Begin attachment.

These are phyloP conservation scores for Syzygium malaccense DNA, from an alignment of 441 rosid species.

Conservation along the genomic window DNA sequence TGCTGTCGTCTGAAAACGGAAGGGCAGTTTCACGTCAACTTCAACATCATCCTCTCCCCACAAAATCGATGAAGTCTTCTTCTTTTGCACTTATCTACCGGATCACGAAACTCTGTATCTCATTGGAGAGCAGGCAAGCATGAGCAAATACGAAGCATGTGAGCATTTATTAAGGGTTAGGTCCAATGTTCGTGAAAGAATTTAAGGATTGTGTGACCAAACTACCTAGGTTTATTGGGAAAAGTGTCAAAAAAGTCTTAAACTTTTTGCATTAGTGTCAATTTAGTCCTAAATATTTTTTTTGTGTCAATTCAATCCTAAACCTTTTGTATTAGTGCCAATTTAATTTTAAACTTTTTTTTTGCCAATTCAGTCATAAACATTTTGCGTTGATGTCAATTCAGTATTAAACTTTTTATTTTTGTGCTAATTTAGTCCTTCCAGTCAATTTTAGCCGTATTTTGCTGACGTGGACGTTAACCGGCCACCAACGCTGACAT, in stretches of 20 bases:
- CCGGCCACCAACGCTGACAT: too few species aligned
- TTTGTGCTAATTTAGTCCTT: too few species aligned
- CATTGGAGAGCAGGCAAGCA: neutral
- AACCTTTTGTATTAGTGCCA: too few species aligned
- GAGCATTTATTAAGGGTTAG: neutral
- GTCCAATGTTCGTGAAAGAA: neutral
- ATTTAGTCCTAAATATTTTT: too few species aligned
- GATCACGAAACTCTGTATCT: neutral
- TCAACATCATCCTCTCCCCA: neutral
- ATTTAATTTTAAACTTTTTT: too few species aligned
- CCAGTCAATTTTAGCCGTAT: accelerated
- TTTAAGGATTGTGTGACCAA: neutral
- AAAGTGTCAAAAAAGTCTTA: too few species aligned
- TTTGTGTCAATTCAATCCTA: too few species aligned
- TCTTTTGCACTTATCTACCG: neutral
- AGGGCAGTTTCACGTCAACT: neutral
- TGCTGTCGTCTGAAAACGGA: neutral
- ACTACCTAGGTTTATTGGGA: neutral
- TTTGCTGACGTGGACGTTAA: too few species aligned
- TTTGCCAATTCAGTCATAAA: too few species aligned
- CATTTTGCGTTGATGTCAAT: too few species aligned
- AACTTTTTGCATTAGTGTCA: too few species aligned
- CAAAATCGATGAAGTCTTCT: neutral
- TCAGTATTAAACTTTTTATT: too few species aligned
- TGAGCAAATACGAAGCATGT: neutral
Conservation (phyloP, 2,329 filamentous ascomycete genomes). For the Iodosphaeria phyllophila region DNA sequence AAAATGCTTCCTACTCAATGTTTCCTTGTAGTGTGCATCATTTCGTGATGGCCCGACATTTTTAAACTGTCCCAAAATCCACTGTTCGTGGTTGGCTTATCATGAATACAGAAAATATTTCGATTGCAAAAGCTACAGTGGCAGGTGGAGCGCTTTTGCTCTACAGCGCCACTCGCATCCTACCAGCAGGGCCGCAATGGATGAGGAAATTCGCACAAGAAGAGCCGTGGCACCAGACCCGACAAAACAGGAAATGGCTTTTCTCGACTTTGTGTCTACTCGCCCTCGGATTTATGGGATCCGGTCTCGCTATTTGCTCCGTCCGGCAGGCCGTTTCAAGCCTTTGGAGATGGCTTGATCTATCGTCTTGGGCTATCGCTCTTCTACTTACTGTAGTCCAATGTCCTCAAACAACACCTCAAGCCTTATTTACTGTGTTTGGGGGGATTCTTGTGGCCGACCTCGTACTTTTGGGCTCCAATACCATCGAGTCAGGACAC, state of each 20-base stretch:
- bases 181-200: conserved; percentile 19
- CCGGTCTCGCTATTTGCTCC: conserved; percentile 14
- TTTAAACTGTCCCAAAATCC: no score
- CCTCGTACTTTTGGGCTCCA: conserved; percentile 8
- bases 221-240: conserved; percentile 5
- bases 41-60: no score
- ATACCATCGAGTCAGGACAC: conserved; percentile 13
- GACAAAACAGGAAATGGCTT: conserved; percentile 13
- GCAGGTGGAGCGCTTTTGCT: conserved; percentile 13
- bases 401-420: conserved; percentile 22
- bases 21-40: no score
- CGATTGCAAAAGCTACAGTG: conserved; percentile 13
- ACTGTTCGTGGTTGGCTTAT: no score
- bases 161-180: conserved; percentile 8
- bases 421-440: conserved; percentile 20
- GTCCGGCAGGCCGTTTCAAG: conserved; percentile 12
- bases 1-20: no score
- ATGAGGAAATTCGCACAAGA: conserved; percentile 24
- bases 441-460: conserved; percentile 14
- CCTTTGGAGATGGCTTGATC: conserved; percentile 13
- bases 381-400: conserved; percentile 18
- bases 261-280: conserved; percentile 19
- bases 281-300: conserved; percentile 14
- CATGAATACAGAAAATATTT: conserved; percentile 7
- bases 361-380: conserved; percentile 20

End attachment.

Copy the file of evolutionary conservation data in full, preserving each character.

These are phyloP conservation scores for Syzygium malaccense DNA, from an alignment of 441 rosid species.

Conservation along the genomic window DNA sequence TGCTGTCGTCTGAAAACGGAAGGGCAGTTTCACGTCAACTTCAACATCATCCTCTCCCCACAAAATCGATGAAGTCTTCTTCTTTTGCACTTATCTACCGGATCACGAAACTCTGTATCTCATTGGAGAGCAGGCAAGCATGAGCAAATACGAAGCATGTGAGCATTTATTAAGGGTTAGGTCCAATGTTCGTGAAAGAATTTAAGGATTGTGTGACCAAACTACCTAGGTTTATTGGGAAAAGTGTCAAAAAAGTCTTAAACTTTTTGCATTAGTGTCAATTTAGTCCTAAATATTTTTTTTGTGTCAATTCAATCCTAAACCTTTTGTATTAGTGCCAATTTAATTTTAAACTTTTTTTTTGCCAATTCAGTCATAAACATTTTGCGTTGATGTCAATTCAGTATTAAACTTTTTATTTTTGTGCTAATTTAGTCCTTCCAGTCAATTTTAGCCGTATTTTGCTGACGTGGACGTTAACCGGCCACCAACGCTGACAT, in stretches of 20 bases:
- CCGGCCACCAACGCTGACAT: too few species aligned
- TTTGTGCTAATTTAGTCCTT: too few species aligned
- CATTGGAGAGCAGGCAAGCA: neutral
- AACCTTTTGTATTAGTGCCA: too few species aligned
- GAGCATTTATTAAGGGTTAG: neutral
- GTCCAATGTTCGTGAAAGAA: neutral
- ATTTAGTCCTAAATATTTTT: too few species aligned
- GATCACGAAACTCTGTATCT: neutral
- TCAACATCATCCTCTCCCCA: neutral
- ATTTAATTTTAAACTTTTTT: too few species aligned
- CCAGTCAATTTTAGCCGTAT: accelerated
- TTTAAGGATTGTGTGACCAA: neutral
- AAAGTGTCAAAAAAGTCTTA: too few species aligned
- TTTGTGTCAATTCAATCCTA: too few species aligned
- TCTTTTGCACTTATCTACCG: neutral
- AGGGCAGTTTCACGTCAACT: neutral
- TGCTGTCGTCTGAAAACGGA: neutral
- ACTACCTAGGTTTATTGGGA: neutral
- TTTGCTGACGTGGACGTTAA: too few species aligned
- TTTGCCAATTCAGTCATAAA: too few species aligned
- CATTTTGCGTTGATGTCAAT: too few species aligned
- AACTTTTTGCATTAGTGTCA: too few species aligned
- CAAAATCGATGAAGTCTTCT: neutral
- TCAGTATTAAACTTTTTATT: too few species aligned
- TGAGCAAATACGAAGCATGT: neutral
Conservation (phyloP, 2,329 filamentous ascomycete genomes). For the Iodosphaeria phyllophila region DNA sequence AAAATGCTTCCTACTCAATGTTTCCTTGTAGTGTGCATCATTTCGTGATGGCCCGACATTTTTAAACTGTCCCAAAATCCACTGTTCGTGGTTGGCTTATCATGAATACAGAAAATATTTCGATTGCAAAAGCTACAGTGGCAGGTGGAGCGCTTTTGCTCTACAGCGCCACTCGCATCCTACCAGCAGGGCCGCAATGGATGAGGAAATTCGCACAAGAAGAGCCGTGGCACCAGACCCGACAAAACAGGAAATGGCTTTTCTCGACTTTGTGTCTACTCGCCCTCGGATTTATGGGATCCGGTCTCGCTATTTGCTCCGTCCGGCAGGCCGTTTCAAGCCTTTGGAGATGGCTTGATCTATCGTCTTGGGCTATCGCTCTTCTACTTACTGTAGTCCAATGTCCTCAAACAACACCTCAAGCCTTATTTACTGTGTTTGGGGGGATTCTTGTGGCCGACCTCGTACTTTTGGGCTCCAATACCATCGAGTCAGGACAC, state of each 20-base stretch:
- bases 181-200: conserved; percentile 19
- CCGGTCTCGCTATTTGCTCC: conserved; percentile 14
- TTTAAACTGTCCCAAAATCC: no score
- CCTCGTACTTTTGGGCTCCA: conserved; percentile 8
- bases 221-240: conserved; percentile 5
- bases 41-60: no score
- ATACCATCGAGTCAGGACAC: conserved; percentile 13
- GACAAAACAGGAAATGGCTT: conserved; percentile 13
- GCAGGTGGAGCGCTTTTGCT: conserved; percentile 13
- bases 401-420: conserved; percentile 22
- bases 21-40: no score
- CGATTGCAAAAGCTACAGTG: conserved; percentile 13
- ACTGTTCGTGGTTGGCTTAT: no score
- bases 161-180: conserved; percentile 8
- bases 421-440: conserved; percentile 20
- GTCCGGCAGGCCGTTTCAAG: conserved; percentile 12
- bases 1-20: no score
- ATGAGGAAATTCGCACAAGA: conserved; percentile 24
- bases 441-460: conserved; percentile 14
- CCTTTGGAGATGGCTTGATC: conserved; percentile 13
- bases 381-400: conserved; percentile 18
- bases 261-280: conserved; percentile 19
- bases 281-300: conserved; percentile 14
- CATGAATACAGAAAATATTT: conserved; percentile 7
- bases 361-380: conserved; percentile 20